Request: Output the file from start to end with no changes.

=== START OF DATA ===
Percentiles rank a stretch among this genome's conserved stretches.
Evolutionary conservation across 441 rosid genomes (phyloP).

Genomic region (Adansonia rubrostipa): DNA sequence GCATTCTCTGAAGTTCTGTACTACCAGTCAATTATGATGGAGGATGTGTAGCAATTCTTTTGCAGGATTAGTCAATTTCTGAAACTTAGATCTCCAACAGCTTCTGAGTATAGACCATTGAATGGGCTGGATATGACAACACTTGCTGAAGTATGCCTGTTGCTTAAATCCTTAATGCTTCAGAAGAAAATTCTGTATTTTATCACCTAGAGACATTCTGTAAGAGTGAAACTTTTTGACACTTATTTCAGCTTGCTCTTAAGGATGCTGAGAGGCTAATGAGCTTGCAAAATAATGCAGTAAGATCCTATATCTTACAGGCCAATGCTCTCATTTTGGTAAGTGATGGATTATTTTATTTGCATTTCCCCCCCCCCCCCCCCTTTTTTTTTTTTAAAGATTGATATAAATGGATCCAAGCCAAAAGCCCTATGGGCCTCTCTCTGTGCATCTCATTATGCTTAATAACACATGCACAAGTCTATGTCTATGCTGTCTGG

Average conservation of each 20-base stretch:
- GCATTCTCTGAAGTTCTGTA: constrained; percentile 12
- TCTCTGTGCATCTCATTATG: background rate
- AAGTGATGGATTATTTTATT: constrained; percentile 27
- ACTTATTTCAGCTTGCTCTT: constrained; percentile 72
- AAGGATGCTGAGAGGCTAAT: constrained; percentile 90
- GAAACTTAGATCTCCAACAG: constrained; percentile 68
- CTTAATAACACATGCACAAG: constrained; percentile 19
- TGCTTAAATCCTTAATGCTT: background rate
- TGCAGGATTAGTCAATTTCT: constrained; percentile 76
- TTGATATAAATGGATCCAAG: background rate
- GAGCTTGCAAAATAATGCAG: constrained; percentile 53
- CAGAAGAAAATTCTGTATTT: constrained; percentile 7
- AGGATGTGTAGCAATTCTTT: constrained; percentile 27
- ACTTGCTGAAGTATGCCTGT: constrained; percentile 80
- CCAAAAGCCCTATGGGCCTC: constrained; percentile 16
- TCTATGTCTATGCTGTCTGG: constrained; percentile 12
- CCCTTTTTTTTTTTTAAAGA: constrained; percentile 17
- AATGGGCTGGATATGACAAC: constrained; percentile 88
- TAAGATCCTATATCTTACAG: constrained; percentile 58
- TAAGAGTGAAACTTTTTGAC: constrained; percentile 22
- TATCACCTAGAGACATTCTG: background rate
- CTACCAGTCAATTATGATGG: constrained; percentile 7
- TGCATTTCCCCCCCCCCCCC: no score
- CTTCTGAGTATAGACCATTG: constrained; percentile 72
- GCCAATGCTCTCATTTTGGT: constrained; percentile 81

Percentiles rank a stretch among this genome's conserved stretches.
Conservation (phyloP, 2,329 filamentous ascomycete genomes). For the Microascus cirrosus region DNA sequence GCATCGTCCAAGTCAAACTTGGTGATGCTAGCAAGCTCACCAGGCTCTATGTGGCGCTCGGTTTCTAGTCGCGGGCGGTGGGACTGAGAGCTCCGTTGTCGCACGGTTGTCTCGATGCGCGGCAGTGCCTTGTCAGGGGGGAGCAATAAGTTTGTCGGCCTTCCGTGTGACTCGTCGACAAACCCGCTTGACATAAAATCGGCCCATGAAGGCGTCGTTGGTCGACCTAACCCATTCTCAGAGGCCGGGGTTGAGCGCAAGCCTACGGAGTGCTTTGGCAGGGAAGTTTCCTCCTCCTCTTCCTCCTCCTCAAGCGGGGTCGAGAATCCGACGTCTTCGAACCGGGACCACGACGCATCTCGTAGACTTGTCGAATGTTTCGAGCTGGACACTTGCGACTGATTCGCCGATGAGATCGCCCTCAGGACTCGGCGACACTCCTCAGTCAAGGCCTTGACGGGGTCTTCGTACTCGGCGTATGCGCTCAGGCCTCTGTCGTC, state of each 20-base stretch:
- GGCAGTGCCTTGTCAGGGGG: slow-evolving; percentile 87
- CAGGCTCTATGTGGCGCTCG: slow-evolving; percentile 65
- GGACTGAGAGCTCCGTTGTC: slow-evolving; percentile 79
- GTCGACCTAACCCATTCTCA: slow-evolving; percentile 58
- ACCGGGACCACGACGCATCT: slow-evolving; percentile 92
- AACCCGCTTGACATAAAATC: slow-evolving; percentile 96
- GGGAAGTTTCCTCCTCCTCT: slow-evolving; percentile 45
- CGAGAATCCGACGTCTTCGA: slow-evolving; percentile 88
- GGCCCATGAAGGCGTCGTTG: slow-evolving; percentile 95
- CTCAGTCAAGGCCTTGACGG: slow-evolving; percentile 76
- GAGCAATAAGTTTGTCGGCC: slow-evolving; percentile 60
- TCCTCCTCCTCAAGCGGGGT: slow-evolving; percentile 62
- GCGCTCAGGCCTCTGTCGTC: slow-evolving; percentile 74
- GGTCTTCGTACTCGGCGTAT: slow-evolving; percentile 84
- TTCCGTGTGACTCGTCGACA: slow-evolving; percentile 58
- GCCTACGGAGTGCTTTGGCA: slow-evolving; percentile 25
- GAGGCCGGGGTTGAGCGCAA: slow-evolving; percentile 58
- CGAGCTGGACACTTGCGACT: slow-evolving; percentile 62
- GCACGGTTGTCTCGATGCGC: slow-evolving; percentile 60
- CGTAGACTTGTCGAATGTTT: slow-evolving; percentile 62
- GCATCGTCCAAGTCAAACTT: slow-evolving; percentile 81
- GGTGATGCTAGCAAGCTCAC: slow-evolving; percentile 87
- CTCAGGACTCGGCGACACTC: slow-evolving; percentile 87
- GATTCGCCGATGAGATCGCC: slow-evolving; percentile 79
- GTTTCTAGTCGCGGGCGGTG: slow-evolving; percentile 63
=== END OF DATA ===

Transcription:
Percentiles rank a stretch among this genome's conserved stretches.
Evolutionary conservation across 441 rosid genomes (phyloP).

Genomic region (Adansonia rubrostipa): DNA sequence GCATTCTCTGAAGTTCTGTACTACCAGTCAATTATGATGGAGGATGTGTAGCAATTCTTTTGCAGGATTAGTCAATTTCTGAAACTTAGATCTCCAACAGCTTCTGAGTATAGACCATTGAATGGGCTGGATATGACAACACTTGCTGAAGTATGCCTGTTGCTTAAATCCTTAATGCTTCAGAAGAAAATTCTGTATTTTATCACCTAGAGACATTCTGTAAGAGTGAAACTTTTTGACACTTATTTCAGCTTGCTCTTAAGGATGCTGAGAGGCTAATGAGCTTGCAAAATAATGCAGTAAGATCCTATATCTTACAGGCCAATGCTCTCATTTTGGTAAGTGATGGATTATTTTATTTGCATTTCCCCCCCCCCCCCCCCTTTTTTTTTTTTAAAGATTGATATAAATGGATCCAAGCCAAAAGCCCTATGGGCCTCTCTCTGTGCATCTCATTATGCTTAATAACACATGCACAAGTCTATGTCTATGCTGTCTGG

Average conservation of each 20-base stretch:
- GCATTCTCTGAAGTTCTGTA: constrained; percentile 12
- TCTCTGTGCATCTCATTATG: background rate
- AAGTGATGGATTATTTTATT: constrained; percentile 27
- ACTTATTTCAGCTTGCTCTT: constrained; percentile 72
- AAGGATGCTGAGAGGCTAAT: constrained; percentile 90
- GAAACTTAGATCTCCAACAG: constrained; percentile 68
- CTTAATAACACATGCACAAG: constrained; percentile 19
- TGCTTAAATCCTTAATGCTT: background rate
- TGCAGGATTAGTCAATTTCT: constrained; percentile 76
- TTGATATAAATGGATCCAAG: background rate
- GAGCTTGCAAAATAATGCAG: constrained; percentile 53
- CAGAAGAAAATTCTGTATTT: constrained; percentile 7
- AGGATGTGTAGCAATTCTTT: constrained; percentile 27
- ACTTGCTGAAGTATGCCTGT: constrained; percentile 80
- CCAAAAGCCCTATGGGCCTC: constrained; percentile 16
- TCTATGTCTATGCTGTCTGG: constrained; percentile 12
- CCCTTTTTTTTTTTTAAAGA: constrained; percentile 17
- AATGGGCTGGATATGACAAC: constrained; percentile 88
- TAAGATCCTATATCTTACAG: constrained; percentile 58
- TAAGAGTGAAACTTTTTGAC: constrained; percentile 22
- TATCACCTAGAGACATTCTG: background rate
- CTACCAGTCAATTATGATGG: constrained; percentile 7
- TGCATTTCCCCCCCCCCCCC: no score
- CTTCTGAGTATAGACCATTG: constrained; percentile 72
- GCCAATGCTCTCATTTTGGT: constrained; percentile 81

Percentiles rank a stretch among this genome's conserved stretches.
Conservation (phyloP, 2,329 filamentous ascomycete genomes). For the Microascus cirrosus region DNA sequence GCATCGTCCAAGTCAAACTTGGTGATGCTAGCAAGCTCACCAGGCTCTATGTGGCGCTCGGTTTCTAGTCGCGGGCGGTGGGACTGAGAGCTCCGTTGTCGCACGGTTGTCTCGATGCGCGGCAGTGCCTTGTCAGGGGGGAGCAATAAGTTTGTCGGCCTTCCGTGTGACTCGTCGACAAACCCGCTTGACATAAAATCGGCCCATGAAGGCGTCGTTGGTCGACCTAACCCATTCTCAGAGGCCGGGGTTGAGCGCAAGCCTACGGAGTGCTTTGGCAGGGAAGTTTCCTCCTCCTCTTCCTCCTCCTCAAGCGGGGTCGAGAATCCGACGTCTTCGAACCGGGACCACGACGCATCTCGTAGACTTGTCGAATGTTTCGAGCTGGACACTTGCGACTGATTCGCCGATGAGATCGCCCTCAGGACTCGGCGACACTCCTCAGTCAAGGCCTTGACGGGGTCTTCGTACTCGGCGTATGCGCTCAGGCCTCTGTCGTC, state of each 20-base stretch:
- GGCAGTGCCTTGTCAGGGGG: slow-evolving; percentile 87
- CAGGCTCTATGTGGCGCTCG: slow-evolving; percentile 65
- GGACTGAGAGCTCCGTTGTC: slow-evolving; percentile 79
- GTCGACCTAACCCATTCTCA: slow-evolving; percentile 58
- ACCGGGACCACGACGCATCT: slow-evolving; percentile 92
- AACCCGCTTGACATAAAATC: slow-evolving; percentile 96
- GGGAAGTTTCCTCCTCCTCT: slow-evolving; percentile 45
- CGAGAATCCGACGTCTTCGA: slow-evolving; percentile 88
- GGCCCATGAAGGCGTCGTTG: slow-evolving; percentile 95
- CTCAGTCAAGGCCTTGACGG: slow-evolving; percentile 76
- GAGCAATAAGTTTGTCGGCC: slow-evolving; percentile 60
- TCCTCCTCCTCAAGCGGGGT: slow-evolving; percentile 62
- GCGCTCAGGCCTCTGTCGTC: slow-evolving; percentile 74
- GGTCTTCGTACTCGGCGTAT: slow-evolving; percentile 84
- TTCCGTGTGACTCGTCGACA: slow-evolving; percentile 58
- GCCTACGGAGTGCTTTGGCA: slow-evolving; percentile 25
- GAGGCCGGGGTTGAGCGCAA: slow-evolving; percentile 58
- CGAGCTGGACACTTGCGACT: slow-evolving; percentile 62
- GCACGGTTGTCTCGATGCGC: slow-evolving; percentile 60
- CGTAGACTTGTCGAATGTTT: slow-evolving; percentile 62
- GCATCGTCCAAGTCAAACTT: slow-evolving; percentile 81
- GGTGATGCTAGCAAGCTCAC: slow-evolving; percentile 87
- CTCAGGACTCGGCGACACTC: slow-evolving; percentile 87
- GATTCGCCGATGAGATCGCC: slow-evolving; percentile 79
- GTTTCTAGTCGCGGGCGGTG: slow-evolving; percentile 63